The New Ignorance Far Worse than the Old


“Education,” wrote Malcolm Muggeridge fifty years ago, “the great fraud and mumbo-jumbo of the age,” had not brought to the mass of men the best that has been done and thought and said, but rather spread ignorance and folly across the land. Muggeridge understood, though he did not feel he needed to say so explicitly, that the modern ignorance is a new kind of thing, not like the ignorance of old. We Catholics who wish to bring the good news of Christ to the world must now reckon with the malady, because it will require of us something other than what was required of the old missionaries when they went among a heathen people, to show them that the best of what they already believed was but an adumbration of the truth, whole and living.

The old ignorance is easy to describe. All it meant was that people did not know how to read, or had not had a chance to study arts and letters and the sciences, or were never introduced to the gospel. Among peoples already Christian it had more to do with what class you were born to than how intelligent you were. So an Italian mason would know how to dress a block of marble for a rounded pillar, so that it would sit securely in place, tapering it towards the top, too, lest it look as if it were beetling above you and getting ready to fall upon your head. The miller knew how to rig the carpentry so that he could engage and disengage the water wheel with ease. The painter knew how to build scaffolding, and where to get the earths, greens, shellfish, bones, berries, and whatnot to create his pigments. You could not get through an ordinary day without putting into act a wide variety of skills, and practical knowledge of the world around you, and this was true of both sexes, and even of children. But they might not know who Cicero was, or how to read The Divine Comedy, or, unless they were sailors, what route you would take on the sea to get to Ireland, or what a logarithm is, and so forth.

I could now say that the new ignorance is just the old ignorance, without those skills and that practical knowledge. The new ignorant are vague about what a mill is, nor do they know who Cicero was, even though they have attended school, that efficient emptier of brains, for twelve to sixteen years. That would be bad enough, but it would still not be exactly correct.

Lately I followed a lead to an article written by our good friend Joseph Pearce, on the fact that students coming to college and students leaving college do not really know much at all about the history, theology, philosophy, art, and poetry of the Christian heritage. He is quite right about that, and I’ve long known about it. I’m sure he is aware of an even deeper ignorance, though—the ignorance you have to be educated into; the ignorance on gaudy display in the comments below his article.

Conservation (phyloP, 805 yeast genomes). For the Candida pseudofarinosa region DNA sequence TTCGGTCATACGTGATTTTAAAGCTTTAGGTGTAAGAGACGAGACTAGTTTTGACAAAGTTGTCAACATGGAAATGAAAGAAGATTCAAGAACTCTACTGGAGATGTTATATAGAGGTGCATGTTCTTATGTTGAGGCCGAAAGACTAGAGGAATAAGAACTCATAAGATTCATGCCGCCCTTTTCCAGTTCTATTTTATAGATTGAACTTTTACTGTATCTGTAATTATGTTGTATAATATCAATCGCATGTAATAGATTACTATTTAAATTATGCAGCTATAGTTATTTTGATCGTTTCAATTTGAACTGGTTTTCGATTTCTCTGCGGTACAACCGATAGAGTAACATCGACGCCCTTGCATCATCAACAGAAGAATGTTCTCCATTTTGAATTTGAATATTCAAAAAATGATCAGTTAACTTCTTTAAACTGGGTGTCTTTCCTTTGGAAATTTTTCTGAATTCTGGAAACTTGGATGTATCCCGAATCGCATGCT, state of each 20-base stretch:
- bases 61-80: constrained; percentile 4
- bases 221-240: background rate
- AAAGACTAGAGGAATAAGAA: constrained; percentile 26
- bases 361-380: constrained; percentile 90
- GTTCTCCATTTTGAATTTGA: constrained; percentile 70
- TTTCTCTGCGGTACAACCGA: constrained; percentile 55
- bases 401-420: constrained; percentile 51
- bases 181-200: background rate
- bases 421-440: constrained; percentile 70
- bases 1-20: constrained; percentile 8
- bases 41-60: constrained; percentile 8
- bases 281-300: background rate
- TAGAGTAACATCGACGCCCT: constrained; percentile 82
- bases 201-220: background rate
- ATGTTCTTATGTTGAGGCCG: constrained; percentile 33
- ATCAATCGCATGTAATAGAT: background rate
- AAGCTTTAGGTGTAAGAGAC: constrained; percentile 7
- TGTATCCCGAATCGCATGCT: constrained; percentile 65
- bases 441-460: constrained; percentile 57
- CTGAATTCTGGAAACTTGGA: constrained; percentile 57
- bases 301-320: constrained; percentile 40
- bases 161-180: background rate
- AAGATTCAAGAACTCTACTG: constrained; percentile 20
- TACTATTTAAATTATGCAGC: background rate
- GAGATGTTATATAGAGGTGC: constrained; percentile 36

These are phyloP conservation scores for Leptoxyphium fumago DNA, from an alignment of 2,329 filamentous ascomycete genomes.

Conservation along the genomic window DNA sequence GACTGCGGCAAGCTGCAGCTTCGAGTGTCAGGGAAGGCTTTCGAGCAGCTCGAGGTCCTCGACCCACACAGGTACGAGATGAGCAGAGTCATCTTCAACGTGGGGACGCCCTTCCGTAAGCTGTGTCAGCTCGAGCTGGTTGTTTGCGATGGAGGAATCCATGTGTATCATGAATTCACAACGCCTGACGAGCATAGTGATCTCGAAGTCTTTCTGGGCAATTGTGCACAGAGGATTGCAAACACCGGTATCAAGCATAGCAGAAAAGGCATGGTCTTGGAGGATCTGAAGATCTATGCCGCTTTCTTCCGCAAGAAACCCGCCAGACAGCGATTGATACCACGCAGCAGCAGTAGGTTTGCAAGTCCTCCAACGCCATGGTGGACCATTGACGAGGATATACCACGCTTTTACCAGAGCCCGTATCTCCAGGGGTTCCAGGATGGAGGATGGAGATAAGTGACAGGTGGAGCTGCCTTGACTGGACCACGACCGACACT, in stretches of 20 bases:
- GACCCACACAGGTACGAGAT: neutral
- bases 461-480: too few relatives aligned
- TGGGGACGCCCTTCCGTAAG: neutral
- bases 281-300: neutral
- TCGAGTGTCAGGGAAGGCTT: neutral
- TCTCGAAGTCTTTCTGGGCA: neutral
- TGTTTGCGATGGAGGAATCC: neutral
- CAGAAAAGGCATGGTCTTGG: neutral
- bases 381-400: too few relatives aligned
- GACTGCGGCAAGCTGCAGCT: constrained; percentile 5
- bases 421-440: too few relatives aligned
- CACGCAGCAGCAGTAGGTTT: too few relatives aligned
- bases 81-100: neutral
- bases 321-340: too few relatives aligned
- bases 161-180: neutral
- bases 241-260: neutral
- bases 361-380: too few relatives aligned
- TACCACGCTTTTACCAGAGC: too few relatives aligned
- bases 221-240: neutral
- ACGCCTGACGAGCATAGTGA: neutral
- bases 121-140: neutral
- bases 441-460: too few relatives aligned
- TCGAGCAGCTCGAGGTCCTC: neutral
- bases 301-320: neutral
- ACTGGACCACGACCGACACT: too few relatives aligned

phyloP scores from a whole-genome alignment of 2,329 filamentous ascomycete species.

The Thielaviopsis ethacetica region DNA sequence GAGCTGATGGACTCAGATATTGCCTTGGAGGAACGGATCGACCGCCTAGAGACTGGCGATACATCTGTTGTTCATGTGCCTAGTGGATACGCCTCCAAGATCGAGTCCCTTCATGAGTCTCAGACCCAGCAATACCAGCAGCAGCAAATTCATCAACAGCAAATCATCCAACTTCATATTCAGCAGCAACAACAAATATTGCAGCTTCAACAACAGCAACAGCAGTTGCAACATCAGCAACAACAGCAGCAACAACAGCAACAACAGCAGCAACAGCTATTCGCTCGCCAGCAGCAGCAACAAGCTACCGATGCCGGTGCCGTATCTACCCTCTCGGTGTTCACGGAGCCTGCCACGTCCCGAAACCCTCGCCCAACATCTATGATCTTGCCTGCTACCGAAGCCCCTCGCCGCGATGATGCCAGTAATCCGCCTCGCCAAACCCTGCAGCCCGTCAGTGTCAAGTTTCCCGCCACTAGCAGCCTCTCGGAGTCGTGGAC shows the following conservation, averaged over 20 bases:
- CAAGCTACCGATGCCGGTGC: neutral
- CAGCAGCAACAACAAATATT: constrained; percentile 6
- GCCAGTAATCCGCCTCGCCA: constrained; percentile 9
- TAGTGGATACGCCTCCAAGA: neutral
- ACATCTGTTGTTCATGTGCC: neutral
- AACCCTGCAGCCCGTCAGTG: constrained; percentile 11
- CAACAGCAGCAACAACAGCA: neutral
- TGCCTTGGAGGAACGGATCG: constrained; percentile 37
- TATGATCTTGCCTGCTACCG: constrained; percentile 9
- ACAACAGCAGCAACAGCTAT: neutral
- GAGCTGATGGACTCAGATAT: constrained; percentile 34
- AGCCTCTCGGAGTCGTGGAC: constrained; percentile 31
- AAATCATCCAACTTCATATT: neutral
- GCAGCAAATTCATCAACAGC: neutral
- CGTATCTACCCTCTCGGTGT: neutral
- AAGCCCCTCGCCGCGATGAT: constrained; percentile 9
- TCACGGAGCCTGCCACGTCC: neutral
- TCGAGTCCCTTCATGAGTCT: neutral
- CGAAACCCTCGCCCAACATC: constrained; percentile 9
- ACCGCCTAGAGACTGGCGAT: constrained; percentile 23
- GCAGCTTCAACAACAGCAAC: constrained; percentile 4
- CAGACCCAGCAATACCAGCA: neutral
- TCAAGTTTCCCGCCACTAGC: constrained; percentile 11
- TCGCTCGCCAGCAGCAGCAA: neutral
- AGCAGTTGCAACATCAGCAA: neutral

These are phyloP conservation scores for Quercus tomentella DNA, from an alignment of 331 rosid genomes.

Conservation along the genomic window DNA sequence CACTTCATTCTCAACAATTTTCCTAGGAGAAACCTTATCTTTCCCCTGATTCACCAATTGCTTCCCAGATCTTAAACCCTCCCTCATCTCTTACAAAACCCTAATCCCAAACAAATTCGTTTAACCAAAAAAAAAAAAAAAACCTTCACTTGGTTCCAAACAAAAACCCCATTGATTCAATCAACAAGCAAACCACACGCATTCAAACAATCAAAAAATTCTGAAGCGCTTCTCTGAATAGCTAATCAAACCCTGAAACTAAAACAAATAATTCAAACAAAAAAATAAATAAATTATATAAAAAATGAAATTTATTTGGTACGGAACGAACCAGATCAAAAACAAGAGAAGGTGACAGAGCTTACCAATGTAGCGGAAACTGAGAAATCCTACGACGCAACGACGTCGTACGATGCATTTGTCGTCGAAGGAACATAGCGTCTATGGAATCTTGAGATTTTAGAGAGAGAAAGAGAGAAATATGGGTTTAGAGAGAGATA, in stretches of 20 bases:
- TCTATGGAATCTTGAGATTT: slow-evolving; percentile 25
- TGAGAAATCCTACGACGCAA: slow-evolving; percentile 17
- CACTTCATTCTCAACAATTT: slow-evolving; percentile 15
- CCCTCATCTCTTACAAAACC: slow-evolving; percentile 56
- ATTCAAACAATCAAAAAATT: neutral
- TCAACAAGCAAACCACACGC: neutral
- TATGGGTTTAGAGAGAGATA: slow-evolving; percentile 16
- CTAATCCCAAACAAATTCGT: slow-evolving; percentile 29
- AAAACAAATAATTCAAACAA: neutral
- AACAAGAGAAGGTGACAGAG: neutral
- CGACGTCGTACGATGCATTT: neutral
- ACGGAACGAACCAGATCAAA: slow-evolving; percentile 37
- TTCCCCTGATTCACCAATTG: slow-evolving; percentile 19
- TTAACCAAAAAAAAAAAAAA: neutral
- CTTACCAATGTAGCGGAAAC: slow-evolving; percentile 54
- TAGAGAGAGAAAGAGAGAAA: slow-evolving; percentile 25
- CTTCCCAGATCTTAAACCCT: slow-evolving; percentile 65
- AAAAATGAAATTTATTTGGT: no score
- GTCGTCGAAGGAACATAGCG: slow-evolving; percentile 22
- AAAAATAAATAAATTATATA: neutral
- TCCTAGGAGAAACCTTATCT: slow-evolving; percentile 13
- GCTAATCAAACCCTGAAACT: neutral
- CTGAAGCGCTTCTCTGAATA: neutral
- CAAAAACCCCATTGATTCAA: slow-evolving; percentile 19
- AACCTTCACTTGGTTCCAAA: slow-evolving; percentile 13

For examples:

Constantine decreed that the Church had to believe in the Trinity.
Christians adopted a pagan festival to celebrate Easter and Christmas.
Christians were pacifists who sapped the strength of the Roman Empire (hat tip to you, Edward Gibbon, sour skeptic and despiser of the Church).
Christians massacred people who did not convert to their religion.
Christians burned down the library at Alexandria.
Catholics persecuted the “heretic” Copernicus.
Jesus preached socialism and the redistribution of income.
Christians despised pagan philosophy.
Christians are responsible for the rejection of centuries of scientific achievement.
Christians caused the fall of the Roman Empire.
Catholics burned a million people at the stake for being “witches.”
If it weren’t for Christians, we might have been driving around in automobiles fifteen centuries ago.

Those are just from the one article. I can supply more. The Founding Fathers were mostly deists. Enlightenment skeptics were primarily responsible for abolishing slavery. Nothing important culturally happened between the fall of Rome and the Renaissance. The American Indians were largely peace-loving until Europeans arrived. Women in the Middle Ages were no better than chattel. Michelangelo and Shakespeare were homosexuals. Scholars in the Middle Ages fought over how many angels could dance on the head of a pin. People believed the world was flat until Renaissance scientists (or Columbus) proved otherwise. The American economy flourished because of the slave trade. People used to practice abortion every bit as commonly as now.

“Wise women” used to give herbal remedies to people, and that is why they were accused of witchcraft. The drafters of the American constitution determined that a black man was worth only three-fifths of a white man. Women were not allowed to own property before (pick your year). The Catholic Church in particular, and Christians in general, have always been afraid of sex and the human body. Islam was peaceful enough until the Crusades. Pope Pius XII was Hitler’s man.